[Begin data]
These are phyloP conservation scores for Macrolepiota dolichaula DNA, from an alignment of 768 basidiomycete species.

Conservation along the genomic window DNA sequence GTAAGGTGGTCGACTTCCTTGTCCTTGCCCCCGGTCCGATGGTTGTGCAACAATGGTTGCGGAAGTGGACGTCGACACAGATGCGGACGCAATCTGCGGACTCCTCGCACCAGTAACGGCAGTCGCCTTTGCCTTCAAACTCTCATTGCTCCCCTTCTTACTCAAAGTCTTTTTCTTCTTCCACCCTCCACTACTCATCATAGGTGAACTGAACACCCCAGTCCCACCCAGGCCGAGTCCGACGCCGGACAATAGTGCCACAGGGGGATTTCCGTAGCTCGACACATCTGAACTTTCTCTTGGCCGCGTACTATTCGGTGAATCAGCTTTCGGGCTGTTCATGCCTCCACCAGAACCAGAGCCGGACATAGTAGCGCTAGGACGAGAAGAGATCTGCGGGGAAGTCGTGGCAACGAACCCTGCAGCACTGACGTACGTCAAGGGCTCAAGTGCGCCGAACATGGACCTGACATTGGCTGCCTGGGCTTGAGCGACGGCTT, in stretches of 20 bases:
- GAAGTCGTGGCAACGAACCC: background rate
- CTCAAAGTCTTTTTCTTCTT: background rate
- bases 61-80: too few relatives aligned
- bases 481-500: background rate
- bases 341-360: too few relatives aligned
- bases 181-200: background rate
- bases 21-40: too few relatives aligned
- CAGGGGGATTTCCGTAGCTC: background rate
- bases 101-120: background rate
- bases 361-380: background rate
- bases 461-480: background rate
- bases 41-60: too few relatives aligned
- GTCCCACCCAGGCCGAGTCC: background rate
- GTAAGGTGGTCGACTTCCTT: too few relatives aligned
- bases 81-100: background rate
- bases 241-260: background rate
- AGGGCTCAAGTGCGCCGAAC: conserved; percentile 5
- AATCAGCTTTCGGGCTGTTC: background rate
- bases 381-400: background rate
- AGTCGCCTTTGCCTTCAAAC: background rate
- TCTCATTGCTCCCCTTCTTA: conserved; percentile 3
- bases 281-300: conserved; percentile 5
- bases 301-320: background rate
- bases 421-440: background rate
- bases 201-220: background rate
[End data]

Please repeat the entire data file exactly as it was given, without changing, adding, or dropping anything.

These are phyloP conservation scores for Macrolepiota dolichaula DNA, from an alignment of 768 basidiomycete species.

Conservation along the genomic window DNA sequence GTAAGGTGGTCGACTTCCTTGTCCTTGCCCCCGGTCCGATGGTTGTGCAACAATGGTTGCGGAAGTGGACGTCGACACAGATGCGGACGCAATCTGCGGACTCCTCGCACCAGTAACGGCAGTCGCCTTTGCCTTCAAACTCTCATTGCTCCCCTTCTTACTCAAAGTCTTTTTCTTCTTCCACCCTCCACTACTCATCATAGGTGAACTGAACACCCCAGTCCCACCCAGGCCGAGTCCGACGCCGGACAATAGTGCCACAGGGGGATTTCCGTAGCTCGACACATCTGAACTTTCTCTTGGCCGCGTACTATTCGGTGAATCAGCTTTCGGGCTGTTCATGCCTCCACCAGAACCAGAGCCGGACATAGTAGCGCTAGGACGAGAAGAGATCTGCGGGGAAGTCGTGGCAACGAACCCTGCAGCACTGACGTACGTCAAGGGCTCAAGTGCGCCGAACATGGACCTGACATTGGCTGCCTGGGCTTGAGCGACGGCTT, in stretches of 20 bases:
- GAAGTCGTGGCAACGAACCC: background rate
- CTCAAAGTCTTTTTCTTCTT: background rate
- bases 61-80: too few relatives aligned
- bases 481-500: background rate
- bases 341-360: too few relatives aligned
- bases 181-200: background rate
- bases 21-40: too few relatives aligned
- CAGGGGGATTTCCGTAGCTC: background rate
- bases 101-120: background rate
- bases 361-380: background rate
- bases 461-480: background rate
- bases 41-60: too few relatives aligned
- GTCCCACCCAGGCCGAGTCC: background rate
- GTAAGGTGGTCGACTTCCTT: too few relatives aligned
- bases 81-100: background rate
- bases 241-260: background rate
- AGGGCTCAAGTGCGCCGAAC: conserved; percentile 5
- AATCAGCTTTCGGGCTGTTC: background rate
- bases 381-400: background rate
- AGTCGCCTTTGCCTTCAAAC: background rate
- TCTCATTGCTCCCCTTCTTA: conserved; percentile 3
- bases 281-300: conserved; percentile 5
- bases 301-320: background rate
- bases 421-440: background rate
- bases 201-220: background rate